Combined R-matrix eigenstate basis set and finite-difference propagation method for the time-dependent Schrodinger equation: The one-electron case

L. A. A. Nikolopoulos, J. S. Parker, K. T. Taylor

Research output: Contribution to journalArticle

31 Citations (Scopus)
204 Downloads (Pure)

Abstract

In this work we present the theoretical framework for the solution of the time-dependent Schrödinger equation (TDSE) of atomic and molecular systems under strong electromagnetic fields with the configuration space of the electron’s coordinates separated over two regions; that is, regions I and II. In region I the solution of the TDSE is obtained by an R-matrix basis set representation of the time-dependent wave function. In region II a grid representation of the wave function is considered and propagation in space and time is obtained through the finite-difference method. With this, a combination of basis set and grid methods is put forward for tackling multiregion time-dependent problems. In both regions, a high-order explicit scheme is employed for the time propagation. While, in a purely hydrogenic system no approximation is involved due to this separation, in multielectron systems the validity and the usefulness of the present method relies on the basic assumption of R-matrix theory, namely, that beyond a certain distance (encompassing region I) a single ejected electron is distinguishable from the other electrons of the multielectron system and evolves there (region II) effectively as a one-electron system. The method is developed in detail for single active electron systems and applied to the exemplar case of the hydrogen atom in an intense laser field.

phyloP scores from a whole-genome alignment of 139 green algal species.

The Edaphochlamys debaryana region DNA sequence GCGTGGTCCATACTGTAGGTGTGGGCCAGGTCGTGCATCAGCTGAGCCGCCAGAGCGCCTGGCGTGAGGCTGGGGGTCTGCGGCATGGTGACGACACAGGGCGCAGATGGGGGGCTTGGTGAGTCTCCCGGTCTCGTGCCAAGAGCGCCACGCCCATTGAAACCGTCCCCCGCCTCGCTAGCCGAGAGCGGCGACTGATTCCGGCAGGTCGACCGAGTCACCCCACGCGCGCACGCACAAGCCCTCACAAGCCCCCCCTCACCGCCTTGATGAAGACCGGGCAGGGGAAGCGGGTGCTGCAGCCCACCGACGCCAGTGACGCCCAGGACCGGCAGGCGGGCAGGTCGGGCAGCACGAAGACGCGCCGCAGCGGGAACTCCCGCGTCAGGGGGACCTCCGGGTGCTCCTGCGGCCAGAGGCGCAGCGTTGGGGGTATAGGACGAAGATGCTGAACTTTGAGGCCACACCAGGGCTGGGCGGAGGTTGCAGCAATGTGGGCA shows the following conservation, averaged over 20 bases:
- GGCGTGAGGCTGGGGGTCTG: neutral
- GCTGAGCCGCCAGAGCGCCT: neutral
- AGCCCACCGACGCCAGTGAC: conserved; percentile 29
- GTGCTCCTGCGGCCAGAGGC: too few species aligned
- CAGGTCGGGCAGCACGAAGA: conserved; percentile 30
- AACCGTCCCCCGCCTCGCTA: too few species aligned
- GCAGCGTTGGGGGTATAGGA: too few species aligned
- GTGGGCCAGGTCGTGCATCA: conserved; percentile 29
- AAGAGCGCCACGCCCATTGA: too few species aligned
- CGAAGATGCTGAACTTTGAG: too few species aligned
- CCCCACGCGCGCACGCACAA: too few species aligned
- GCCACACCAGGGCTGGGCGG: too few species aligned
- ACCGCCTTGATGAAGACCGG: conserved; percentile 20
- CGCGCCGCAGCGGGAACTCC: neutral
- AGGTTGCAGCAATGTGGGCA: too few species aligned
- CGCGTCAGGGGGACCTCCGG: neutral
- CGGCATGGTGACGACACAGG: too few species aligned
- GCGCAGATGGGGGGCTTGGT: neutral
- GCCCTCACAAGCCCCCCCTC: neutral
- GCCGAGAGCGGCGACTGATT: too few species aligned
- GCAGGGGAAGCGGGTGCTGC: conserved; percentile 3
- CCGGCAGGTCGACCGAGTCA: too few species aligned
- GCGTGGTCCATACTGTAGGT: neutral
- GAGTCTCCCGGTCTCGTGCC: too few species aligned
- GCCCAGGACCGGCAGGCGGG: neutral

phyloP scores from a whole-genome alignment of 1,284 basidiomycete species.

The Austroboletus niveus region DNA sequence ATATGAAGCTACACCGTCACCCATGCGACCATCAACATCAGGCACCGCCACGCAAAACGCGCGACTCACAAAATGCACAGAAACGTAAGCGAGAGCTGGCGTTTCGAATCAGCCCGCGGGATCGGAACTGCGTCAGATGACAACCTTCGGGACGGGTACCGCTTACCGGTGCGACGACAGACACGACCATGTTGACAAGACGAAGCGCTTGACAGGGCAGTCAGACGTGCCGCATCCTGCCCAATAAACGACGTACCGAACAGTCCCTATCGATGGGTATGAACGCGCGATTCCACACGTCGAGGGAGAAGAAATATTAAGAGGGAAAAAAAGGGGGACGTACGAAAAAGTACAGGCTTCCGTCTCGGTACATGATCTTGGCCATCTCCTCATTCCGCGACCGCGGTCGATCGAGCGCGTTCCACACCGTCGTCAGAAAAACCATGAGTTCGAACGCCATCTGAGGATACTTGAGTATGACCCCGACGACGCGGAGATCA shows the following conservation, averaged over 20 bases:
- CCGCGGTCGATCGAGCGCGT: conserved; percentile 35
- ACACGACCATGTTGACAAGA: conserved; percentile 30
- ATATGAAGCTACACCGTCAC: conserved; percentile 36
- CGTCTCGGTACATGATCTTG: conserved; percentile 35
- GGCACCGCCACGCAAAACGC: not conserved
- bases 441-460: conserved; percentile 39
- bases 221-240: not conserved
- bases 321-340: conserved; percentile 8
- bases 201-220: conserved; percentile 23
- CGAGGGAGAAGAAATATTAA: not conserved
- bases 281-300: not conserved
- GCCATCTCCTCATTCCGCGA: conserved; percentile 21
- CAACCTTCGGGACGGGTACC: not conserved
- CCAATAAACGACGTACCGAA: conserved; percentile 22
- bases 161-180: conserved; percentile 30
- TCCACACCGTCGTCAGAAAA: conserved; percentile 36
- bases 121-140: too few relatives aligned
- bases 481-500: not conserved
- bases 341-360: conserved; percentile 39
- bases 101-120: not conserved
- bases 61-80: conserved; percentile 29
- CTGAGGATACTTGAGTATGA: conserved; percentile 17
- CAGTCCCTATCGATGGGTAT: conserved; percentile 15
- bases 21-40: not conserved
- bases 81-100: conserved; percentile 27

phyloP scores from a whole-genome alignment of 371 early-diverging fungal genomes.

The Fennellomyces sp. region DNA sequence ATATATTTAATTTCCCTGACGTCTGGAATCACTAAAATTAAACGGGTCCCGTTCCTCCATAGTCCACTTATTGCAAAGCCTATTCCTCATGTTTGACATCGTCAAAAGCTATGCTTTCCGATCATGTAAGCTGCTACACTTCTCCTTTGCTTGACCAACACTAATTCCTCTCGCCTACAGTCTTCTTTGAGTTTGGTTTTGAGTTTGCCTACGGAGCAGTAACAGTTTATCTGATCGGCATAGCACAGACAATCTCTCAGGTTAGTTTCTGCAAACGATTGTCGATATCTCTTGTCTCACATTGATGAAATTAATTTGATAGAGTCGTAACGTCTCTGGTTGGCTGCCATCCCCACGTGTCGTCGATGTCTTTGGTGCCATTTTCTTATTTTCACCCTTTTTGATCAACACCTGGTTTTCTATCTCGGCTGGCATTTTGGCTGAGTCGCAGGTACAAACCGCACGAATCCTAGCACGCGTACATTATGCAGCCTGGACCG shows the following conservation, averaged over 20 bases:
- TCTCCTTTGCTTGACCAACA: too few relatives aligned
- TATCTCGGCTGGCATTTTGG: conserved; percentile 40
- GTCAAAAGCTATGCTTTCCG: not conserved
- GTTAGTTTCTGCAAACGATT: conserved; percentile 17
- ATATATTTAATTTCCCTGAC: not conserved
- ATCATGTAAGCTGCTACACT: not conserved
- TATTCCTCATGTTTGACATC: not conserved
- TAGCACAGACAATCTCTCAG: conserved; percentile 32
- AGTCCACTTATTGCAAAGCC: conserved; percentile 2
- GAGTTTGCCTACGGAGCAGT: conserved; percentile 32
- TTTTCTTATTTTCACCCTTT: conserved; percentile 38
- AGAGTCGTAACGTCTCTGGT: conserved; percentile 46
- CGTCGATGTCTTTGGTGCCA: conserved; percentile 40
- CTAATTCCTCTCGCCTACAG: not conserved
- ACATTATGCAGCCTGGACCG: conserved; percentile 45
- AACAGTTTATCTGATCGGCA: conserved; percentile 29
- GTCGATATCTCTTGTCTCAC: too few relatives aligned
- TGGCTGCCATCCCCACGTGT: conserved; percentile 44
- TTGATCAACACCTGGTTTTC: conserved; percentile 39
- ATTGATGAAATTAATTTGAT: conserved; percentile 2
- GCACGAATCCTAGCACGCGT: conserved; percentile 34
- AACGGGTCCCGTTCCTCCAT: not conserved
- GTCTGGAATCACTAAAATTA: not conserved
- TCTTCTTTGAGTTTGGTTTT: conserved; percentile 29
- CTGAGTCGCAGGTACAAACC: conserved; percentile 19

Original languageEnglish
Article number063420
Number of pages12
JournalPhysical Review A
Volume78
Issue number6
DOIs
Publication statusPublished - 22 Dec 2008

ASJC Scopus subject areas

  • Atomic and Molecular Physics, and Optics

Fingerprint Dive into the research topics of 'Combined R-matrix eigenstate basis set and finite-difference propagation method for the time-dependent Schrodinger equation: The one-electron case'. Together they form a unique fingerprint.

Cite this